Dec. 29, 2006 — -- Saddam Hussein was executed by hanging after his death sentence was upheld by an Iraqi appeals court this week.
Many have wondered what Saddam and others experienced when an executioner pulls the lever to release the trapdoor beneath their feet.
The true answer to this question will likely never be known, but forensic experts say that in all likelihood, the chosen method of execution delivered results that were swift -- and effective.
"Basically it's 'drop, crack, dead' -- if it's done right," said Dr. D.P. Lyle, a cardiologist and author of the book "Forensics for Dummies."
"Usually in judicial deaths of any type…the hallmark of what they want to do is try to do it as humanely as possible," said Dr. James Young, president of the American Academy of Forensic Sciences. "That's the idea, anyway."
"In hanging, it's over really quickly," Young said.
Though it is arguably one of the oldest methods of execution still in use today, hanging is not a simple matter.
"The problem with hanging is that it is very difficult to calculate what it takes to do it well, to the extent that something like this can be done well," said Austin Sarat, professor of jurisprudence and political science at Amherst College in Massachusetts and an expert on judicial killing.
Forensic science suggests that Saddam's death occurred in one of two ways. The first of these, Lyle said, would have occurred if the noose snapped his neck, breaking a bone called the axis.
"If it's done right, what happens is that the weight of the body as it falls basically yanks the neck to one side," he said. "So the axis is either severely damaged or cuts the spinal cord."
"As soon as this happens, it's just like a guillotine."
Severing the spinal cord would have brought about a condition known as spinal shock. Lyle says spinal shock is the physiological equivalent of a total power outage.
"With a blackout, the lights all go out on a power grid," he said. "In the body, the blood vessels all relax almost immediately, and the blood pressure goes down to zero very quickly."
If the rope was too short, however, the speed of Saddam's fall may not have generated enough force to break his neck.
"In this situation, the rope cuts off two things," Lyle said. "The first are the arteries that supply blood to the brain, called the carotid arteries. The other is breathing."
Young said in this case, the lack of oxygen would start the cascade of events that would have led to Saddam's death.
"The major thing that happens here is that you cut off the air supply," Young said. "The loss of consciousness is very rapid. Then you will see some very rapid brain changes, probably including the brain herniating and swelling rapidly."
This leads to a process called "coning," in which part of the brain becomes lodged in the spinal column.
"From that you will see rapid swelling, which leads to respiratory changes," Young said.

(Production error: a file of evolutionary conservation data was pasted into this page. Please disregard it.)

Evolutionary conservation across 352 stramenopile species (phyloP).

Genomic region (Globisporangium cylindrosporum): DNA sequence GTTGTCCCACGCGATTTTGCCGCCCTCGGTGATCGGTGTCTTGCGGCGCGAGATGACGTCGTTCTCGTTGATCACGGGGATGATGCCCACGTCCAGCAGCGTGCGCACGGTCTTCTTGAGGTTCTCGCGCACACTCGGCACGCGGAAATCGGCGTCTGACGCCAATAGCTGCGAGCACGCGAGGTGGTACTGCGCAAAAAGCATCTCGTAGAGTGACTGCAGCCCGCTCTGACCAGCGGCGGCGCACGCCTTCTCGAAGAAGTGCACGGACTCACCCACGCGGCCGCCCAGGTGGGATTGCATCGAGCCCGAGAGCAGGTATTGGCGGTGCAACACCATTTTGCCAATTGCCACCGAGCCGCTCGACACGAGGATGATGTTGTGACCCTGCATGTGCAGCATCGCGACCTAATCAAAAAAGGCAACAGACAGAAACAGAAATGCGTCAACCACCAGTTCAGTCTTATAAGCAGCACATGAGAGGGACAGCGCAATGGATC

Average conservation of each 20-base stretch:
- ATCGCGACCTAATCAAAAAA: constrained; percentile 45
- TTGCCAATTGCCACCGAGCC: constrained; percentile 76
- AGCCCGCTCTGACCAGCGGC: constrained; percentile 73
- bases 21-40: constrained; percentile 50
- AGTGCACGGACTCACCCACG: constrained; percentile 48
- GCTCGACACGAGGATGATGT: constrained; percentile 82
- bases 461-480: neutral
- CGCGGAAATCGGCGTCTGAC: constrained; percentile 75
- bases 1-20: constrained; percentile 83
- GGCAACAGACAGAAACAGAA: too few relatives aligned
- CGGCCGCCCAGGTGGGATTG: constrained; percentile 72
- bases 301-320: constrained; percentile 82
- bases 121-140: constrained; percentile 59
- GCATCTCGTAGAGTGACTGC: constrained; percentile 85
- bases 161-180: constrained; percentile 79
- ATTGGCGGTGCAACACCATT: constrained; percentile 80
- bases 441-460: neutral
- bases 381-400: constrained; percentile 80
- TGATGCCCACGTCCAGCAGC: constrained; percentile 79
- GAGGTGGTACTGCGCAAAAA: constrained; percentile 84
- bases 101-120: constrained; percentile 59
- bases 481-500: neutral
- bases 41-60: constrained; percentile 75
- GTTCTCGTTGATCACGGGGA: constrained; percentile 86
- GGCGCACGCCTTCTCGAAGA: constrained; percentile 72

The whole process, in this case, would lead to death in just a few minutes. However, Sarat said this possibility is definitely more painful than a broken neck.
"If the rope is not long enough, the person will struggle while they suffocate," he said. "From our understanding, that's quite excruciating."
Whether death comes in seconds or minutes, it is unlikely that Saddam would have maintained consciousness through much of the experience.
"When you get a very vigorous trauma happening like this, one of the body's reactions is unconsciousness," Young said. "I think the time of death could vary on all kinds of circumstances, but we're talking about a few minutes at most when it comes to judicial hanging, if it is set up properly."
"The most definite thing is that there is not likely to be sustained suffering."
In either of these first two scenarios, Saddam's heart would have likely continued to beat for up to 20 or 30 minutes after his brain ceased to function. Though Saddam would have been technically dead at this point, officials conducting the execution would have allowed his body to continue to hang until his heart ceased beating.
There is also a third possible scenario.
"If they drop him too far, his head pops off," Lyle said. "But I don't think that we have to worry about it going wrong. I have a feeling the Iraqis know what they are doing."
In addition to the current controversy over Saddam's death verdict in general, many debate the choice of hanging as the method of execution.
As of 2005, hanging was still a legal form of capital punishment in 58 countries, including the United States, according to statistics from Amnesty International. It is the sole method in 33 countries.
"Traditionally, hanging is thought to be one of the more -- if not the most -- gruesome methods of state execution," Sarat said. "It is also thought that to be hung is a special dishonor. Most people in this situation would choose to be shot."
Lyle said, however, that death by firing squad is probably associated with the most complications.
"They try and aim through the heart, but people have been shot through the heart and lived, for a while at least," he said.
Among the remaining choices of execution, which include the electric chair and lethal injection, Lyle said hanging confers the second-highest possibility of complications.
"Hanging, next to death by firing squad, is the one that could have the most defects," he said.
"Then again, this is Saddam, so who cares? At least they're not going to stone him."
But Sarat said that regardless of the method, there is no justification for judicial killing in a civilized society.
"I'm not sure there is any method of execution that passes the test of being anything other than barbaric," Sarat said.
"It is very possible that Americans will think that this is a person who deserves execution. But as for the choice of hanging as a method, I hope and expect it to be found by people around the world to be barbaric."